"When you put together young drivers, no seat belts, souped-up cars and speeds of 90 or 100 miles an hour, it's just a prescription for death," says Ohio Rep. Gary Cates, R-West Chester.
Cates, who led a series of public meetings this spring seeking ideas to prevent fatal teen crashes, said he wants to regulate sales of speed-enhancing devices.
He also advocates a public-information campaign to counteract "speed-is-cool" messages bombarding young people in movies, TV commercials and video games.
Since January, five teens have been killed in Northern Kentucky traffic crashes; two adults and 21 teens from Greater Cincinnati have been killed in 20 teen-involved crashes. Nearly all included as factors speed, alcohol and/or failure to wear seat belts.
But, speed was the most frequent, playing a role in at least 15 of the 20 Greater Cincinnati fatal crashes. And, in six crashes where speed estimates were available, speeds averaged 37 mph above the posted limit.
"That's highly excessive, and it truly represents what the problem is," Stone said. "And anyone who drives that fast clearly has a disregard for safety, and clearly doesn't understand how long it takes to stop a car at those speeds."
Considering reaction and breaking time, a car traveling 50 mph can stop in 268 feet. But at 70 mph the car would travel 464 feet before stopping, federal officials calculate.
Yet, Stone points out, most vehicles are capable of exceeding highway speeds without extra equipment.
Last month, a 16-year-old Trenton boy, driving an unmodified pickup truck, was ticketed for going 105 mph in Monroe. Police reports say he was racing.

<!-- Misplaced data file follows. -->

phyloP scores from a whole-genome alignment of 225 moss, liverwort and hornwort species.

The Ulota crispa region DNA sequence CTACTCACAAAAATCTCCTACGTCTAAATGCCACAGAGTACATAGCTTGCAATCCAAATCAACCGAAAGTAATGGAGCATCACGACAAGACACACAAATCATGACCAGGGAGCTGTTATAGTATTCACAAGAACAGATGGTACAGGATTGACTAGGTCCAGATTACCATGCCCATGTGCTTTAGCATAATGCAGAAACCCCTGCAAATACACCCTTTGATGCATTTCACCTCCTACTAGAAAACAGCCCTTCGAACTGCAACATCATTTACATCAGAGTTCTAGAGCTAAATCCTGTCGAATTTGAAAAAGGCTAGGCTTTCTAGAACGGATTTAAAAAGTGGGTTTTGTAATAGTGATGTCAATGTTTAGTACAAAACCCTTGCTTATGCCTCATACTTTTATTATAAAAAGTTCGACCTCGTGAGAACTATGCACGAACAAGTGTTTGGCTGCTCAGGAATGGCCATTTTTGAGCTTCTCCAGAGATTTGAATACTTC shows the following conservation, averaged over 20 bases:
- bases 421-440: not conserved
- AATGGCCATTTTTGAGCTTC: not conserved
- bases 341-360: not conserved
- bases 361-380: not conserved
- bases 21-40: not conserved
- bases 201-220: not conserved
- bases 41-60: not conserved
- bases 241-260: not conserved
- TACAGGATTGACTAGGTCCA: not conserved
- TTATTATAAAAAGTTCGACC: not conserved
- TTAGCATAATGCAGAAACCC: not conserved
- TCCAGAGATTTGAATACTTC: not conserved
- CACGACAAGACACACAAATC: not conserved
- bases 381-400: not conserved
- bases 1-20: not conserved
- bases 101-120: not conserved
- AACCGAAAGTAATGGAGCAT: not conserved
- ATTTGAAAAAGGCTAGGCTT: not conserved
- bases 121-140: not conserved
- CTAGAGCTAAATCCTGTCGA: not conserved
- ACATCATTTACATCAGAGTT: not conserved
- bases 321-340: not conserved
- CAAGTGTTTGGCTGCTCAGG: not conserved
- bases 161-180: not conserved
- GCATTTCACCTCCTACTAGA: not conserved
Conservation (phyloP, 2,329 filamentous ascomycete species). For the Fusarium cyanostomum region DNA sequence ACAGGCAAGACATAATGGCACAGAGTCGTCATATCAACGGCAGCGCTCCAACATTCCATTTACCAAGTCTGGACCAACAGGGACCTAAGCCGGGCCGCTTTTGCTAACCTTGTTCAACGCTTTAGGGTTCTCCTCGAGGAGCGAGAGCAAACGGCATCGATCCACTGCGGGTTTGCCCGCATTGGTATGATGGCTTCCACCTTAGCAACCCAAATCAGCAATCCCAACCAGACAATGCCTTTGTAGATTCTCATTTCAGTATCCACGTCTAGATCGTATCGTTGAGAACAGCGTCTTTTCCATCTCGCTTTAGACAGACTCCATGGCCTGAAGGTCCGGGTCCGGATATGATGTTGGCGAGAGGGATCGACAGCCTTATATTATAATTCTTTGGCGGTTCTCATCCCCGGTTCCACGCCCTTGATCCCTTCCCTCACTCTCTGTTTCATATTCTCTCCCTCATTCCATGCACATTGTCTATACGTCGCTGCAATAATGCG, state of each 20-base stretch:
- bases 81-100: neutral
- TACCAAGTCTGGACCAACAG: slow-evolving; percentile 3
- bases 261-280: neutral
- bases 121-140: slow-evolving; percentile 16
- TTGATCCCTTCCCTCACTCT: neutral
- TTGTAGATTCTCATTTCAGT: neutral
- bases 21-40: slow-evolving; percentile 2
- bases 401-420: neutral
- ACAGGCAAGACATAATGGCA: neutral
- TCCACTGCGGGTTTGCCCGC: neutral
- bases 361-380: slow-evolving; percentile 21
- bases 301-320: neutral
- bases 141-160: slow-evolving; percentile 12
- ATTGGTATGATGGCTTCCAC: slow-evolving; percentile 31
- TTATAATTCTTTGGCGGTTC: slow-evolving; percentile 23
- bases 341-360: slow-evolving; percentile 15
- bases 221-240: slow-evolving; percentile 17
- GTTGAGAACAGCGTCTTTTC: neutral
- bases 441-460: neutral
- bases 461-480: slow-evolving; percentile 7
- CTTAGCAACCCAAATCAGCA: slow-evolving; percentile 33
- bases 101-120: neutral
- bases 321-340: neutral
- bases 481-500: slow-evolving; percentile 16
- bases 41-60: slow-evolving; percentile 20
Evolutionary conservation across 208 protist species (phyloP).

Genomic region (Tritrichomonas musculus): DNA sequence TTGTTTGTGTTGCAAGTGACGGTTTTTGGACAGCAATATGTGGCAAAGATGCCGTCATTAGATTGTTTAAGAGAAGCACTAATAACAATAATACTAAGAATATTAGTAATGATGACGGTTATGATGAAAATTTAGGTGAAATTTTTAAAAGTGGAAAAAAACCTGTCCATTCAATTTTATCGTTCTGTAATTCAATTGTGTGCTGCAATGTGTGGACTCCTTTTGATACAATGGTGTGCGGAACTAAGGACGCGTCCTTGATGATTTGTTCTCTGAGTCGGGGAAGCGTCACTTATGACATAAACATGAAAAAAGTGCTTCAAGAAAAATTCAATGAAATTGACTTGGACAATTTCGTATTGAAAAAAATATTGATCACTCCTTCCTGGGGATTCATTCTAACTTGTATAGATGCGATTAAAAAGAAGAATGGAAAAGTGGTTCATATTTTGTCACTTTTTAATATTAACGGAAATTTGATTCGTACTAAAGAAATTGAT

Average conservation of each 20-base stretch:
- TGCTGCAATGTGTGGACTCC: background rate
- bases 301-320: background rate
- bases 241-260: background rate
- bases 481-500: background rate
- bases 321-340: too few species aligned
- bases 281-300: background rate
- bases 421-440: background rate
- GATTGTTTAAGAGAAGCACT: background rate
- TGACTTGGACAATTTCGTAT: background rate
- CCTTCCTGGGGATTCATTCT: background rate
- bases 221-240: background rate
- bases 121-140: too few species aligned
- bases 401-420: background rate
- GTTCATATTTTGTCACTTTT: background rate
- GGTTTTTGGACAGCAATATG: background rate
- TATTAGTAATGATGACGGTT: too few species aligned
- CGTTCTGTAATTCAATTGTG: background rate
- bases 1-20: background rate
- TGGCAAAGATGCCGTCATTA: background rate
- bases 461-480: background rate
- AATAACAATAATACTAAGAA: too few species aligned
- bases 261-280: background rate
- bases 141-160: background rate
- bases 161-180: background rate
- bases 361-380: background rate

When the teen's father came to get the truck, "He said he bought a 'For Sale' sign on his way to the police department," said Monroe Police Sgt. Jeff Bowling. "He said they were leery about buying this truck - and he had told his son: 'The first ticket, and the truck's gone.'"
Modified for speed
Jesse Ramirez, 19, of Middletown, owns an eye-catching 2000 Mustang GT he can't legally drive. He said his driver's license was suspended for speeding away from police, but fast cars remain his passion.
Ramirez's wife, Amy, 17, chauffeurs him in the car now. After he bought it for $18,000, Ramirez shelled out another $3,000 for a custom paint job plus $4,000 to soup up the engine.
"I think cops are getting too strict," he said. "It's making more people do it. They just want to do it because they know they ain't supposed to be doing it."
No matter what police do, they won't be able to stop racing entirely, Ramirez said.
"I've been around it so long,'' he said. "It's really kind of in my blood. I can't get away from it."
While many parents are clueless about engine modifications, others knowingly help their kids add parts to crank up their cars' speeds.
"What's shocked the hell out of me the most is that a lot of these parents know that their kids have this stuff on their cars - and they're OK with it," said Butler County Sheriff's Chief Deputy Richard K. Jones. "It's like saying: 'Here are the keys to this rocket. Go drive this rocket 140 miles an hour - and it's OK.'"
Police are concerned that young motorists who invest big bucks in speed modifications rarely spend a penny to upgrade the chassis, steering, suspension, braking and other vital systems - putting themselves and other motorists at great risk for serious injury or death.